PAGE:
by Amy Allen, Partner at blumshapiro’s HR practice; EBS Gillette event moderator
An enthralling and thoughtful discussion took place last Thursday at EBS’ third annual Gillette event where 100+ HR, people and talent leaders gathered to engage in a conversation that ultimately challenged us to ask ourselves, how are we defining diversity in the workplace and has that definition changed?
Kim Castelda, Amy Spurling and Jackie James agreed that is has. And in order to attract, retain and cater to all employee backgrounds and preferences, they argued that we need to 1) throw out antiquated terminology in how we define employee populations and 2) remove labels to understand individuals.
The panel kick-off WSJ video reminded us that it’s critical for CEOs to understand that diversity and inclusion is a competitiveness and a business issue, not just a social issue.
It’s time we think about the diversity conversation in new ways and figure out how to reach employees where they are – in their careers and in their lives. As the moderator, here are the 5 key things that stuck with me after the event was over.
1. The terminology we’re using needs to change.
Our panelists, backed by audience members, argued that the word “diversity” had run its course and instead, it’s time we focus on inclusion and belonging; it’s about voice, for everyone. And an insightful audience comment validates that we connect better when we realize we can connect. In other words, when we give ourselves labels outside of stereotypes – “coworker”, “mom”, “caregiver”, “older brother”, “cyclist”, etc. – we realize that we share common bonds. And that’s where the magic happens.
Similarly, the way we define gender in the workplace will continue to be a prevalent issue that we must address and have solutions for.
As more employees no longer define themselves as male or female, how will organizations publicly support new gender identifications and create an environment where they feel comfortable?
It poses a challenge as HR leaders struggle to face EEOC compliance standards that group employees into five protected class categories – race, color, religion, sex, national origin, age and disability or genetic information.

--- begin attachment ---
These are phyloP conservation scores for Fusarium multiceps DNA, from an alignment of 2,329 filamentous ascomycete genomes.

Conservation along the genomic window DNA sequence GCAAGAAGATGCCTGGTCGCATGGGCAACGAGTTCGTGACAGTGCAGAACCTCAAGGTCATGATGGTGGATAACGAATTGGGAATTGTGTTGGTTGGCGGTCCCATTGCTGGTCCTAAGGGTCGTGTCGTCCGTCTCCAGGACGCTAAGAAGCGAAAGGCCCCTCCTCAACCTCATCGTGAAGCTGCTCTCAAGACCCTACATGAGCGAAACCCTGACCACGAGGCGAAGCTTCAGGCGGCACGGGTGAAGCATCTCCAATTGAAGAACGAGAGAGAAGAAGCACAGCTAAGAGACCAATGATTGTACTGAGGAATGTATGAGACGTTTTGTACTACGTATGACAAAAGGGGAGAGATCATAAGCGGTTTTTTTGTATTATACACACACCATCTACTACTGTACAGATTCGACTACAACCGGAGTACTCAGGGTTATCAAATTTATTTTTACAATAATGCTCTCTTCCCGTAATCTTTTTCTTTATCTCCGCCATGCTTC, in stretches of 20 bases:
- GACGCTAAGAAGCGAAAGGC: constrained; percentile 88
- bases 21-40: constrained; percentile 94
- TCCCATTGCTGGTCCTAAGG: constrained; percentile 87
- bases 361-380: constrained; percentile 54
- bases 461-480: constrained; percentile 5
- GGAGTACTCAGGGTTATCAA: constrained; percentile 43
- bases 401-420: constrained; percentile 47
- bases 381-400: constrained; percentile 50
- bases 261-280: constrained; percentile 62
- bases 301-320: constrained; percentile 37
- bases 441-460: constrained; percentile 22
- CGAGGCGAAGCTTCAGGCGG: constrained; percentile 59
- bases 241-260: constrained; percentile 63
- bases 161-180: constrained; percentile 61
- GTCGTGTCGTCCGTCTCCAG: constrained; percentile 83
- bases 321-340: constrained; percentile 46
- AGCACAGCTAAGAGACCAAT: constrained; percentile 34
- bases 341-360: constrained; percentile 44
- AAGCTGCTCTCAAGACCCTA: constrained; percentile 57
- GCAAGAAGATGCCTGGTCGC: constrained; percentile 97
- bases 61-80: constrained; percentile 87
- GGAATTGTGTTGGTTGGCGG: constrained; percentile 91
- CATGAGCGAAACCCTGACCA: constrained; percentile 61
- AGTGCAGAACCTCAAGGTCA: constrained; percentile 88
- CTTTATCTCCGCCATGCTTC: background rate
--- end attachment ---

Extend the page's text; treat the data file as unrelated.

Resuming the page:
We don’t have the answers yet, but it’s something we’re actively working to support, says Kim.
2. Think about “time and place management”
…instead of forging into uphill battles in trying to offer workplace “flexibility.” Nurses and construction workers can’t work from home, but, as Jackie suggests, you can give them a say when it comes to their schedules and hours. Similarly, consider phased retirement options, job sharing or part-time solutions for new parents and workers caring for older parents.
3. Age should be part of your diversity conversations.
Jackie reminds us that age is one of the highest forms of implicit bias; yet, older workers still have a lot to contribute in an organization. Think about how age influences your hiring process and refrain from crafting a flex work policy that only favors younger employees.
4. Consider diversity of thought and personality as an employee classification.
Amy Spurling shared a story with us about feeling a false sense of confidence that she had a diverse management team, only to find out during an offsite that leadership had very similar personalities. An eye-opening experience, she then hired someone who would bring a different perspective to the problems they were solving, but there wasn’t a creative space (physically or metaphorically) that fostered debate and new angles to solving business outcomes. The way people process information is also ‘diversity.’ It’s easier to solve a problem when the people you work with are all alike. But she pushes us to ask ourselves if that’s really the best solution.
5. Bring it back to humans and focus on fulfillment.
At the end of the day, we’ve all got beating hearts and blue blood, says EBS Managing Director Paul Rooney. Don’t most (if not all) employees want the same thing when it comes to their work experience – to feel fulfilled and valued?
All that matters is what we do and how we treat each other.
The most important question leadership can ask is what fulfills you and how can we as your employer (best) serve that?
And in addition to positioning this question as the foundation from which we should operate, our role is to 1) hold leaders accountable in helping employees reach their full potential, 2) appropriately train managers to encourage and leverage disparate voices, and 3) rely on our resources while asking the tough questions in order to foster an inclusive workplace for every employee.
Actions you can take today
Scroll through your LinkedIn connections. Are your professional and personal networks as disparate as you thought? Think of the people you refer to your colleagues and industry peers and ask yourself, are you referring the same types of people?
Re-examine your hiring credentials and what skill sets your organization values most. Is having a college degree a deal breaker with the candidates you hire? Bullhorn is one of many companies that has deleted a college degree from their list of “must-haves.
Revisit workplace flex options by broadening the approach to consider “time and place management.” Where specifically can you give your employees more say over their schedules?
Amy Allen leads the blumshapiro Human Resource Consulting Practice where she focuses on working with clients on all their human resource needs from talent acquisition and management, to employee retention and operations and infrastructure. Amy has over 25 years of experience in human resources, including holding executive roles at Suffolk Construction, The Boston Globe, Staples and other large national organizations before launching her own consulting business.